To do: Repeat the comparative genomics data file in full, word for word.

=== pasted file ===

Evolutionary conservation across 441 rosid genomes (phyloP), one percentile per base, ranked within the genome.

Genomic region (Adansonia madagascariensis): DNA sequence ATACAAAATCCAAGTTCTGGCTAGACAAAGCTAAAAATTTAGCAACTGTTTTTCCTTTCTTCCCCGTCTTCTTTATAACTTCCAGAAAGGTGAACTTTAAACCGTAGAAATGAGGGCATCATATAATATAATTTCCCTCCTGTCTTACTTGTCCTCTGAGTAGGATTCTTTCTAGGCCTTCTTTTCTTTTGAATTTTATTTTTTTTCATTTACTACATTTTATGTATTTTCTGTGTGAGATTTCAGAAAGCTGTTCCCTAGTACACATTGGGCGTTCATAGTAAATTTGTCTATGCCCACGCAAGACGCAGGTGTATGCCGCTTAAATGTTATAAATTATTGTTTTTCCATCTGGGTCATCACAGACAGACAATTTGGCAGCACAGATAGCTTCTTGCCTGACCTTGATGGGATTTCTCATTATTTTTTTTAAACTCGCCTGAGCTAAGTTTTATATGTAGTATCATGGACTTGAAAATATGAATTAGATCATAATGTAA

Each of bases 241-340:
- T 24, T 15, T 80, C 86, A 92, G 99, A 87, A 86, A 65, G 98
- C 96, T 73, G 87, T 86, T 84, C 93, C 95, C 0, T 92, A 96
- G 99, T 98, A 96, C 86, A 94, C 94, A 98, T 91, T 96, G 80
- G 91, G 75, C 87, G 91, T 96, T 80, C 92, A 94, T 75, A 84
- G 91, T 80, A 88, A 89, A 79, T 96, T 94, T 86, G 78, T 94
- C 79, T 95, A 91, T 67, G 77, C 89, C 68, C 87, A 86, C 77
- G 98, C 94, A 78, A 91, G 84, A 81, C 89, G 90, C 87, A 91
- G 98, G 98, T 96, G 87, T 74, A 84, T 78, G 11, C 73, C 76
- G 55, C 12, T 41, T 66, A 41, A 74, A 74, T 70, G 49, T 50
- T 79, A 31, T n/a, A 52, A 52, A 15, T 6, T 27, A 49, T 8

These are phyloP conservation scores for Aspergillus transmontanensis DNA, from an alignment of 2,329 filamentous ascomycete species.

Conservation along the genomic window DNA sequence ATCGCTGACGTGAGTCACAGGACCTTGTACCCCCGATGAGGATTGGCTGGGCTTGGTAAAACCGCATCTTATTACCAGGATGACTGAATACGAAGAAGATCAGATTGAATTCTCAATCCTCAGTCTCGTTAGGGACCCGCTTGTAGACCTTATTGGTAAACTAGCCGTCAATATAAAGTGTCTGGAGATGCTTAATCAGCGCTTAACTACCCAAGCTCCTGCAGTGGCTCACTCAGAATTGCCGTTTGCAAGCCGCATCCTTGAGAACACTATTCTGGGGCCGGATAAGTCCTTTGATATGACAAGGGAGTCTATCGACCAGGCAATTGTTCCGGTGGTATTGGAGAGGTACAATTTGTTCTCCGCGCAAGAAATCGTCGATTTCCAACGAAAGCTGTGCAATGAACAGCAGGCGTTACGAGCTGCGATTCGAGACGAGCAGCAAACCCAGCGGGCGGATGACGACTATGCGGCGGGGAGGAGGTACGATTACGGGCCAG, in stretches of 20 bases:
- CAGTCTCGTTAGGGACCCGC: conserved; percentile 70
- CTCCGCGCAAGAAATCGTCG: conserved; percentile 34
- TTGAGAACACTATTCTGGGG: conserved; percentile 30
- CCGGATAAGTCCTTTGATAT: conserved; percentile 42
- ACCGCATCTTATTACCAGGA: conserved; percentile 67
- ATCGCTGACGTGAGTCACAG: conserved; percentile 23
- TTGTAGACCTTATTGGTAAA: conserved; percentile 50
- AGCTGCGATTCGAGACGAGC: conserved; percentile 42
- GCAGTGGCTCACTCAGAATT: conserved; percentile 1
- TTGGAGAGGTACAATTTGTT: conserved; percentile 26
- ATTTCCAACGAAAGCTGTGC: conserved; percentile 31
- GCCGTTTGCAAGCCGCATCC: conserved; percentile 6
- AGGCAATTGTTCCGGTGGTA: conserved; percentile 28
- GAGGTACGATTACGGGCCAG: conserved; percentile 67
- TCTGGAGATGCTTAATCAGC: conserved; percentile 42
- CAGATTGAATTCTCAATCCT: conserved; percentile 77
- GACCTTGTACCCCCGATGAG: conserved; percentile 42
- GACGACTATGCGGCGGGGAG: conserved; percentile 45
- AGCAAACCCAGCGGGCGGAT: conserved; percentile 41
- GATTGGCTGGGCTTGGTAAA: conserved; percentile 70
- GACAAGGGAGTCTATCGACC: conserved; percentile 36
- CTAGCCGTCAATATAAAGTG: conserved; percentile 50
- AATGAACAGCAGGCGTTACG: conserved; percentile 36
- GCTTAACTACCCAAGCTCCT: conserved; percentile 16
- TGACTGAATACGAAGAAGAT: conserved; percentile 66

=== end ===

Evolutionary conservation across 441 rosid genomes (phyloP), one percentile per base, ranked within the genome.

Genomic region (Adansonia madagascariensis): DNA sequence ATACAAAATCCAAGTTCTGGCTAGACAAAGCTAAAAATTTAGCAACTGTTTTTCCTTTCTTCCCCGTCTTCTTTATAACTTCCAGAAAGGTGAACTTTAAACCGTAGAAATGAGGGCATCATATAATATAATTTCCCTCCTGTCTTACTTGTCCTCTGAGTAGGATTCTTTCTAGGCCTTCTTTTCTTTTGAATTTTATTTTTTTTCATTTACTACATTTTATGTATTTTCTGTGTGAGATTTCAGAAAGCTGTTCCCTAGTACACATTGGGCGTTCATAGTAAATTTGTCTATGCCCACGCAAGACGCAGGTGTATGCCGCTTAAATGTTATAAATTATTGTTTTTCCATCTGGGTCATCACAGACAGACAATTTGGCAGCACAGATAGCTTCTTGCCTGACCTTGATGGGATTTCTCATTATTTTTTTTAAACTCGCCTGAGCTAAGTTTTATATGTAGTATCATGGACTTGAAAATATGAATTAGATCATAATGTAA

Each of bases 241-340:
- T 24, T 15, T 80, C 86, A 92, G 99, A 87, A 86, A 65, G 98
- C 96, T 73, G 87, T 86, T 84, C 93, C 95, C 0, T 92, A 96
- G 99, T 98, A 96, C 86, A 94, C 94, A 98, T 91, T 96, G 80
- G 91, G 75, C 87, G 91, T 96, T 80, C 92, A 94, T 75, A 84
- G 91, T 80, A 88, A 89, A 79, T 96, T 94, T 86, G 78, T 94
- C 79, T 95, A 91, T 67, G 77, C 89, C 68, C 87, A 86, C 77
- G 98, C 94, A 78, A 91, G 84, A 81, C 89, G 90, C 87, A 91
- G 98, G 98, T 96, G 87, T 74, A 84, T 78, G 11, C 73, C 76
- G 55, C 12, T 41, T 66, A 41, A 74, A 74, T 70, G 49, T 50
- T 79, A 31, T n/a, A 52, A 52, A 15, T 6, T 27, A 49, T 8

These are phyloP conservation scores for Aspergillus transmontanensis DNA, from an alignment of 2,329 filamentous ascomycete species.

Conservation along the genomic window DNA sequence ATCGCTGACGTGAGTCACAGGACCTTGTACCCCCGATGAGGATTGGCTGGGCTTGGTAAAACCGCATCTTATTACCAGGATGACTGAATACGAAGAAGATCAGATTGAATTCTCAATCCTCAGTCTCGTTAGGGACCCGCTTGTAGACCTTATTGGTAAACTAGCCGTCAATATAAAGTGTCTGGAGATGCTTAATCAGCGCTTAACTACCCAAGCTCCTGCAGTGGCTCACTCAGAATTGCCGTTTGCAAGCCGCATCCTTGAGAACACTATTCTGGGGCCGGATAAGTCCTTTGATATGACAAGGGAGTCTATCGACCAGGCAATTGTTCCGGTGGTATTGGAGAGGTACAATTTGTTCTCCGCGCAAGAAATCGTCGATTTCCAACGAAAGCTGTGCAATGAACAGCAGGCGTTACGAGCTGCGATTCGAGACGAGCAGCAAACCCAGCGGGCGGATGACGACTATGCGGCGGGGAGGAGGTACGATTACGGGCCAG, in stretches of 20 bases:
- CAGTCTCGTTAGGGACCCGC: conserved; percentile 70
- CTCCGCGCAAGAAATCGTCG: conserved; percentile 34
- TTGAGAACACTATTCTGGGG: conserved; percentile 30
- CCGGATAAGTCCTTTGATAT: conserved; percentile 42
- ACCGCATCTTATTACCAGGA: conserved; percentile 67
- ATCGCTGACGTGAGTCACAG: conserved; percentile 23
- TTGTAGACCTTATTGGTAAA: conserved; percentile 50
- AGCTGCGATTCGAGACGAGC: conserved; percentile 42
- GCAGTGGCTCACTCAGAATT: conserved; percentile 1
- TTGGAGAGGTACAATTTGTT: conserved; percentile 26
- ATTTCCAACGAAAGCTGTGC: conserved; percentile 31
- GCCGTTTGCAAGCCGCATCC: conserved; percentile 6
- AGGCAATTGTTCCGGTGGTA: conserved; percentile 28
- GAGGTACGATTACGGGCCAG: conserved; percentile 67
- TCTGGAGATGCTTAATCAGC: conserved; percentile 42
- CAGATTGAATTCTCAATCCT: conserved; percentile 77
- GACCTTGTACCCCCGATGAG: conserved; percentile 42
- GACGACTATGCGGCGGGGAG: conserved; percentile 45
- AGCAAACCCAGCGGGCGGAT: conserved; percentile 41
- GATTGGCTGGGCTTGGTAAA: conserved; percentile 70
- GACAAGGGAGTCTATCGACC: conserved; percentile 36
- CTAGCCGTCAATATAAAGTG: conserved; percentile 50
- AATGAACAGCAGGCGTTACG: conserved; percentile 36
- GCTTAACTACCCAAGCTCCT: conserved; percentile 16
- TGACTGAATACGAAGAAGAT: conserved; percentile 66